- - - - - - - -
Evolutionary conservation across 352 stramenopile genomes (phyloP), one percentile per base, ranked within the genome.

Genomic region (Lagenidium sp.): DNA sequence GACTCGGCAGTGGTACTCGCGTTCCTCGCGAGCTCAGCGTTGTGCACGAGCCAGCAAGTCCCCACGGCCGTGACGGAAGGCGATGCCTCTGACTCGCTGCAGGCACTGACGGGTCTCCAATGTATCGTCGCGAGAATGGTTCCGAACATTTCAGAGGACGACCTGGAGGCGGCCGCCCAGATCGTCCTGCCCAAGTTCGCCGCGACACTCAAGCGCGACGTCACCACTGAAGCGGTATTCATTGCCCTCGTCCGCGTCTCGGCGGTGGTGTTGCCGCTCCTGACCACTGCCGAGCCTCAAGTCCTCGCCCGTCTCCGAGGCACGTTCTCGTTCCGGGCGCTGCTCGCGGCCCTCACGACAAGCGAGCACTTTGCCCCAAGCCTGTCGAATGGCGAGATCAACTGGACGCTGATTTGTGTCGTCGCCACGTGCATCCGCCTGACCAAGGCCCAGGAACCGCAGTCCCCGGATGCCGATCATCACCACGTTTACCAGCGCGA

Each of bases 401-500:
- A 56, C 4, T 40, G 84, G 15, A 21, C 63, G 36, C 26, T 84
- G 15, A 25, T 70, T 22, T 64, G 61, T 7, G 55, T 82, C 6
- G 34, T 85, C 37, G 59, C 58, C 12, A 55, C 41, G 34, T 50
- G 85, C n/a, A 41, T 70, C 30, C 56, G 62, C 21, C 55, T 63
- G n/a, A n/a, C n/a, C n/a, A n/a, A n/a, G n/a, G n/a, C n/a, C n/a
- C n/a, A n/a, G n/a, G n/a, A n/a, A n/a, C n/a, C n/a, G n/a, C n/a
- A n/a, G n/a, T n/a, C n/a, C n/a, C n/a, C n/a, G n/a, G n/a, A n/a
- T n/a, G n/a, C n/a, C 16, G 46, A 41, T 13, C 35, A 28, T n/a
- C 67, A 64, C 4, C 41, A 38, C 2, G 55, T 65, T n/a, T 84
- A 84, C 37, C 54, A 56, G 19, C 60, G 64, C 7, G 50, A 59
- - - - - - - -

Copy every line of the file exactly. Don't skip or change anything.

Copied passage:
Evolutionary conservation across 352 stramenopile genomes (phyloP), one percentile per base, ranked within the genome.

Genomic region (Lagenidium sp.): DNA sequence GACTCGGCAGTGGTACTCGCGTTCCTCGCGAGCTCAGCGTTGTGCACGAGCCAGCAAGTCCCCACGGCCGTGACGGAAGGCGATGCCTCTGACTCGCTGCAGGCACTGACGGGTCTCCAATGTATCGTCGCGAGAATGGTTCCGAACATTTCAGAGGACGACCTGGAGGCGGCCGCCCAGATCGTCCTGCCCAAGTTCGCCGCGACACTCAAGCGCGACGTCACCACTGAAGCGGTATTCATTGCCCTCGTCCGCGTCTCGGCGGTGGTGTTGCCGCTCCTGACCACTGCCGAGCCTCAAGTCCTCGCCCGTCTCCGAGGCACGTTCTCGTTCCGGGCGCTGCTCGCGGCCCTCACGACAAGCGAGCACTTTGCCCCAAGCCTGTCGAATGGCGAGATCAACTGGACGCTGATTTGTGTCGTCGCCACGTGCATCCGCCTGACCAAGGCCCAGGAACCGCAGTCCCCGGATGCCGATCATCACCACGTTTACCAGCGCGA

Each of bases 401-500:
- A 56, C 4, T 40, G 84, G 15, A 21, C 63, G 36, C 26, T 84
- G 15, A 25, T 70, T 22, T 64, G 61, T 7, G 55, T 82, C 6
- G 34, T 85, C 37, G 59, C 58, C 12, A 55, C 41, G 34, T 50
- G 85, C n/a, A 41, T 70, C 30, C 56, G 62, C 21, C 55, T 63
- G n/a, A n/a, C n/a, C n/a, A n/a, A n/a, G n/a, G n/a, C n/a, C n/a
- C n/a, A n/a, G n/a, G n/a, A n/a, A n/a, C n/a, C n/a, G n/a, C n/a
- A n/a, G n/a, T n/a, C n/a, C n/a, C n/a, C n/a, G n/a, G n/a, A n/a
- T n/a, G n/a, C n/a, C 16, G 46, A 41, T 13, C 35, A 28, T n/a
- C 67, A 64, C 4, C 41, A 38, C 2, G 55, T 65, T n/a, T 84
- A 84, C 37, C 54, A 56, G 19, C 60, G 64, C 7, G 50, A 59